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decided: August 2, 1984.


Appeals from the Orders of the Court of Common Pleas of Berks County in case of Chester A. Mohn, Jr., Curtis S. Mohn, Anna Lou Stamm and Stanley E. Wiechecki v. Governor Mifflin School District and Board of School Directors of Governor Mifflin School District, No. 4248 Equity Docket, 1977 and in case of Curtis S. Mohn, Gordon S. Teter and Lucille M. Schlouch v. Governor Mifflin School District and Its Board of School Directors et al., No. 4848 Equity, 1981.


Frank Jenkins, with him, Raymond Jenkins, Mabel D. Sellers and George B. Ditter, Jenkins, Tarquini & Jenkins, for appellants.

John M. Stott, with him, Robert K. Boland, Austin, Boland, Connor & Giorgi, for appellees.

President Judge Crumlish, Jr. and Judges Williams, Jr. and Colins, sitting as a panel of three. Opinion by Judge Colins.

Author: Colins

[ 84 Pa. Commw. Page 338]

The Governor Mifflin School District, by its School Board (appellees), enacted a resolution which drastically reduced the rate of compensation paid to its local tax collectors (appellants). The appellants commenced an action challenging this resolution in the

[ 84 Pa. Commw. Page 339]

Court of Common Pleas of Berks County. After protracted litigation, the Court entered final decrees affirming the resolution. This appeal followed.

The Governor Mifflin School District is a duly constituted school district of the Commonwealth of Pennsylvania, comprising the townships of Cumru and Brecknock, and the Boroughs of Shillington, Kenhorst and Mohnton, with its principal administrative office in Shillington. The School Board is the duly constituted governing body of Governor Mifflin School District.

Prior to 1977, the Governor Mifflin School District paid to the tax collectors the sum of Two Dollars ($2.00) for each real estate tax bill and paid Fifty Cents ($.50) for each per capita tax bill collected. On January 10, 1977, the School Board adopted a resolution reducing this compensation to Ten Cents ($.10) per tax bill collected for the term of office beginning January 1, 1978. In conjunction with this reduction in compensation, the School Board's resolution proposed a scheme whereby the appellants would deputize a bank, selected by the School District, to serve as the actual collector of taxes, while the School Board would assume the burden of preparing and mailing tax bills.

On March 4, 1977, the appellants filed a Complaint in Equity seeking an injunction against the appellees to enjoin them from enforcing the above resolution. A preliminary hearing was held on March 10, 1977, at which time the injunction was denied.*fn1 On June 1, 1979, the appellants filed a motion for summary judgment. This matter was argued and denied in July of 1979. On September 9, 1980, a hearing was held before the Honorable Grant E. Wesner of Berks County.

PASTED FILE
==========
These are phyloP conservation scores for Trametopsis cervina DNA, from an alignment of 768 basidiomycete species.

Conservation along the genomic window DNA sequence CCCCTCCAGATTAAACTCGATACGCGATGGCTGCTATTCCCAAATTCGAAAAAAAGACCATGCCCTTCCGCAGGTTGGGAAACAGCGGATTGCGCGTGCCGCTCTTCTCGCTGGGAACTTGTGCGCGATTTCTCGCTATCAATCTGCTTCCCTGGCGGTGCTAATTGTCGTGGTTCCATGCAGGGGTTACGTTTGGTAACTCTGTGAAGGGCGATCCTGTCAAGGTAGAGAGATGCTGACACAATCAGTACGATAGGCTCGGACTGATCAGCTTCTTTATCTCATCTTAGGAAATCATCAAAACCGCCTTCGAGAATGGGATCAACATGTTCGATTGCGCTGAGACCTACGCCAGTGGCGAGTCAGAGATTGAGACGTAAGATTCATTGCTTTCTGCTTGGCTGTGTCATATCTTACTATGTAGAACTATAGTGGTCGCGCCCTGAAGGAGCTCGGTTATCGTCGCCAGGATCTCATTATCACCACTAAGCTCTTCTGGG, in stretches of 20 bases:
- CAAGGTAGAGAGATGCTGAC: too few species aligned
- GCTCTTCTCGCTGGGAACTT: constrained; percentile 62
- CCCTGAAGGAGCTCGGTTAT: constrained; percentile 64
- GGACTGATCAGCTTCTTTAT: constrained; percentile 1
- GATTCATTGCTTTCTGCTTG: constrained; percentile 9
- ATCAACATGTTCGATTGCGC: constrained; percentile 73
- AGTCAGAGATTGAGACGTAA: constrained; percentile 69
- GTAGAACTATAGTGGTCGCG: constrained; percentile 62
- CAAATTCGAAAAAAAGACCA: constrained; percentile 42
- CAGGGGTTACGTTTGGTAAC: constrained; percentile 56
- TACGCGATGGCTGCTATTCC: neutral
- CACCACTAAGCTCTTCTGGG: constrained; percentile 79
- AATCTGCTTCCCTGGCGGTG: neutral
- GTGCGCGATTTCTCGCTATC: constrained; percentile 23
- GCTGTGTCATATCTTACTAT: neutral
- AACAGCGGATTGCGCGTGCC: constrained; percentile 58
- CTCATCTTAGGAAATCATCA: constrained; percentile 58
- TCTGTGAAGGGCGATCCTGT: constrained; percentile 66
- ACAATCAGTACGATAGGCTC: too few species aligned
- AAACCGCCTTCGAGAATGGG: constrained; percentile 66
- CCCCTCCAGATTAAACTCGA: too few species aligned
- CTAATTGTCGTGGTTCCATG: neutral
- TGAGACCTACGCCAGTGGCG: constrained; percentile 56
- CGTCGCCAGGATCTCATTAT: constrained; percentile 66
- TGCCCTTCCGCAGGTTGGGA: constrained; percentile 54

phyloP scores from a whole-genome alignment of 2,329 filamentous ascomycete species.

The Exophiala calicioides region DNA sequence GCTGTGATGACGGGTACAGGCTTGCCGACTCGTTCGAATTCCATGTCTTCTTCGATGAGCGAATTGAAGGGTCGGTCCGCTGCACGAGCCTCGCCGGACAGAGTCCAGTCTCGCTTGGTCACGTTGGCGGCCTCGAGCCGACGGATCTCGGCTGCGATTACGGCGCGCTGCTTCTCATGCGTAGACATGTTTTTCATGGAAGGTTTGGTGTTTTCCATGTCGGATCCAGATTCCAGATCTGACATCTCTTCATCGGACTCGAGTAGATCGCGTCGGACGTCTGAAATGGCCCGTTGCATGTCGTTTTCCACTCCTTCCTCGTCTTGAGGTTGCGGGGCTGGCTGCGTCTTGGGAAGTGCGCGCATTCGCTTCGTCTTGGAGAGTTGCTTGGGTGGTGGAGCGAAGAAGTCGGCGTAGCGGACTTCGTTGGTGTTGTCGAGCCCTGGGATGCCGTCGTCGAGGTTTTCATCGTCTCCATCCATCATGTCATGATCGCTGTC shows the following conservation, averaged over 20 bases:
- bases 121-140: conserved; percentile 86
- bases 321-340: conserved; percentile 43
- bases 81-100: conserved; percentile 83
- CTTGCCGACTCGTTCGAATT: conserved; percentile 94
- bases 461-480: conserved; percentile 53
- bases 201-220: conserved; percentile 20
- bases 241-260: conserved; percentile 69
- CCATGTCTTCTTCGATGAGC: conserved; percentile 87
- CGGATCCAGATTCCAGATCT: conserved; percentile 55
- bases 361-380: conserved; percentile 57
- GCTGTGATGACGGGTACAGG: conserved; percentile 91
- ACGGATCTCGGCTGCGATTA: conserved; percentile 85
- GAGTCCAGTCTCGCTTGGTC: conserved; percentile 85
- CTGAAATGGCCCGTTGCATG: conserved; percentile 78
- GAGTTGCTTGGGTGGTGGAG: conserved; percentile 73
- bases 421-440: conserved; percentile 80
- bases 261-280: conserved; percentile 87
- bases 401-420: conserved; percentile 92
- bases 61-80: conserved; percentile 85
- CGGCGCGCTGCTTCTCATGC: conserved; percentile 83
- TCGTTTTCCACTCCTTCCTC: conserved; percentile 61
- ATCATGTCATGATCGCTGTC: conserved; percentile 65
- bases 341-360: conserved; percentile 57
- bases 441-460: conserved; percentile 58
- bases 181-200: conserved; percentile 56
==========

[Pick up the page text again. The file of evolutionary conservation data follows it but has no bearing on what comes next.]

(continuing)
[ 84 Pa. Commw. Page 340]

Judge Wesner, in an adjudication dated November 14, 1980, found the fixing of the Ten Cent ($.10) rate to be a capricious abuse of discretion and the plan of the School Board to take over the tax billing process to be ultra vires. Judge Wesner also ordered that the School Board submit new proposed rates of compensation. The School Board's new Resolution set a sliding scale of compensation awarding greater compensation to appellants who appointed a deputy to collect taxes than to appellants who collected the taxes themselves. Judge Wesner again ordered the Board to submit a new proposed rate of compensation. Judge Wesner approved this rate, which provided as follows:


Property Capita

OPTION 1: Tax collector

     prepares, and mails the

     bills, and collects and

     deposits the taxes. $.85 $.50

OPTION 2: Tax collector

     mails the bills and

     collects and deposits

     the taxes. .75 .46

OPTION 3: Tax collector

     collects and deposits

     the taxes. .65 .43

OPTION 4: The tax collector

     requests the School District

     to prepare and mail the bills;

     deputizes a bank to collect

     the taxes. .60 .40

It is from this determination that the appellants now appeal.

A second equity action was commenced following the adoption of the second Resolution by the appellees,

[ 84 Pa. Commw. Page 341]

    establishing a sliding scale of compensation with greater amounts paid to those appellants who appointed a deputy. This appeal was consolidated with the first equity action by stipulation.

The appellants argue that if the School Board's Resolution initially reducing their compensation to Ten Cents ($.10) per tax bill, was a capricious abuse of discretion, then the entire Resolution is void, since the Resolution is inseparably connected with and dependent upon the above invalid provision. Furthermore, they contend that the resolution sets up a scheme that is ultra vires and in contravention of the Enabling Act.

The appellants seek support for their position in the case of Allentown School District Mercantile Tax, 370 Pa. 161, 87 A.2d 480 (1952). In Allentown, the Supreme Court stated that: